SOUNDBITE [English], Metodi Hadji-Janev, Macedonian Defense Attache to the US: “Those people understand pretty much these challenges, they offer them help, they connect with them, they talk to them, first they start and they approach them usually by online, or then they go one-on-one, like a mentorship, so they guide them, they lead them, indoctrinate them and they radicalize them. After doing that, they are ready and they are planted bomb inside the society.”

Narration:Fahrudin Radončić served as Minister of Security in the government of Bosnia and Herzegovina. During his tenure as minister, Bosnia and Herzegovina became the first Balkan country to criminalize fighting for Takfiri terrorist military formations.

SOUNDBITE [Bosnian],Fahrudin Radončić, Fmr. Minister of Security, Bosnia and Herzegovina: “Bosnia and Herzegovina as a responsible partner regarding our security, was the first in the region to pass a law sanctioning fighting in paramilitary and parapolice organisations, which coincided with the departure of some of the people to fight in Syria.”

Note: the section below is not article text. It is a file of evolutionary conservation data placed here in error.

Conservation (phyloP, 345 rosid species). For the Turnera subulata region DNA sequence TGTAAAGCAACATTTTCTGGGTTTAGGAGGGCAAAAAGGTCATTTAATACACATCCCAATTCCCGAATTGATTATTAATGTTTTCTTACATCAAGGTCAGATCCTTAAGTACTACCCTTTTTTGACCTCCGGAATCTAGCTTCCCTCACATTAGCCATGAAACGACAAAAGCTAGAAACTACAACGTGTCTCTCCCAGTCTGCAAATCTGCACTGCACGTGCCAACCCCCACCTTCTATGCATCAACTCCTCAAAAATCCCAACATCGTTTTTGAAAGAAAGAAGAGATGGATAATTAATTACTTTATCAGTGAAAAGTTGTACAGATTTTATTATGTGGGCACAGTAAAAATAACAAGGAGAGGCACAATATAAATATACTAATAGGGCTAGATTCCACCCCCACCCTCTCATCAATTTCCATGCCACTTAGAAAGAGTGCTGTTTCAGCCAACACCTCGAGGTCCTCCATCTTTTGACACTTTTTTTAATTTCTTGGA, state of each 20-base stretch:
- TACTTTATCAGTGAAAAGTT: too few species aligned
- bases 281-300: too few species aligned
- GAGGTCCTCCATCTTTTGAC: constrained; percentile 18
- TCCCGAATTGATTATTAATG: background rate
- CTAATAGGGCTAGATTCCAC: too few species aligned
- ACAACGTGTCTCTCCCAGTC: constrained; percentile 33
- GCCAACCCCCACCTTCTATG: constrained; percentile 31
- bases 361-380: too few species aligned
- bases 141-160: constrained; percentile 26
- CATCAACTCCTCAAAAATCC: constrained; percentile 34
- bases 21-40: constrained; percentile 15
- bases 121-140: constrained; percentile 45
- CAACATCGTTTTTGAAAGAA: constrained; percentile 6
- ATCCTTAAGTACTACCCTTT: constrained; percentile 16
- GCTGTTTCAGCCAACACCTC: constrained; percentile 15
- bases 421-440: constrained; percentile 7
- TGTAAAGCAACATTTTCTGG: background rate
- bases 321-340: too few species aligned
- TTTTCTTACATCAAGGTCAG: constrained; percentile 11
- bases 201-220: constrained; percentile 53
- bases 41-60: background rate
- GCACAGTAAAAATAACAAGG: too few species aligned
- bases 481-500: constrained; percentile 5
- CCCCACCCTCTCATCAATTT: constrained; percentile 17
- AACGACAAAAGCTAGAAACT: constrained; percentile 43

SOUNDBITE [Bosnian], Dzevad Galijasević, Expert in Security & Terrorism, Bosnia & Herzegovina: “The security agencies in Bosnia and Herzegovina operate on largely imprecise data. Based on the records, around 160 people are fighting in Syria at this moment and 31 have been killed there. However, the French Ministry of Foreign Affairs and the security agencies of Austria, Germany and France have records that 537 people from Bosnia and Herzegovina are involved in the war on Syria, and that around 70 have been killed there.”

Narration: From Bosnia and Herzegovina only 80 Takfiri terrorists are fighting for Daesh. The rest are members of the al-Nusra Front terrorist group. This issue has created deep divisions among Muslims in Bosnia and Herzegovina.

SOUNDBITE [Bosnian],Fahrudin Radončić, Fmr. Minister of Security, Bosnia and Herzegovina: “Bosna and Herzegovina is a characteristic example, and luckily the only example in Europe where the state government helped the arrival of the so-called Mujahedeen. The state government provided them with false papers, passports and identity cards. These so-called Mujahedeen used Bosnia and Herzegovina as a military educational centre and used the military knowledge which they acquired here – and many of them were from Egypt and other counties – to go to al-Qaeda and pass their education to others.”

TIME CODE: 20:37_25:36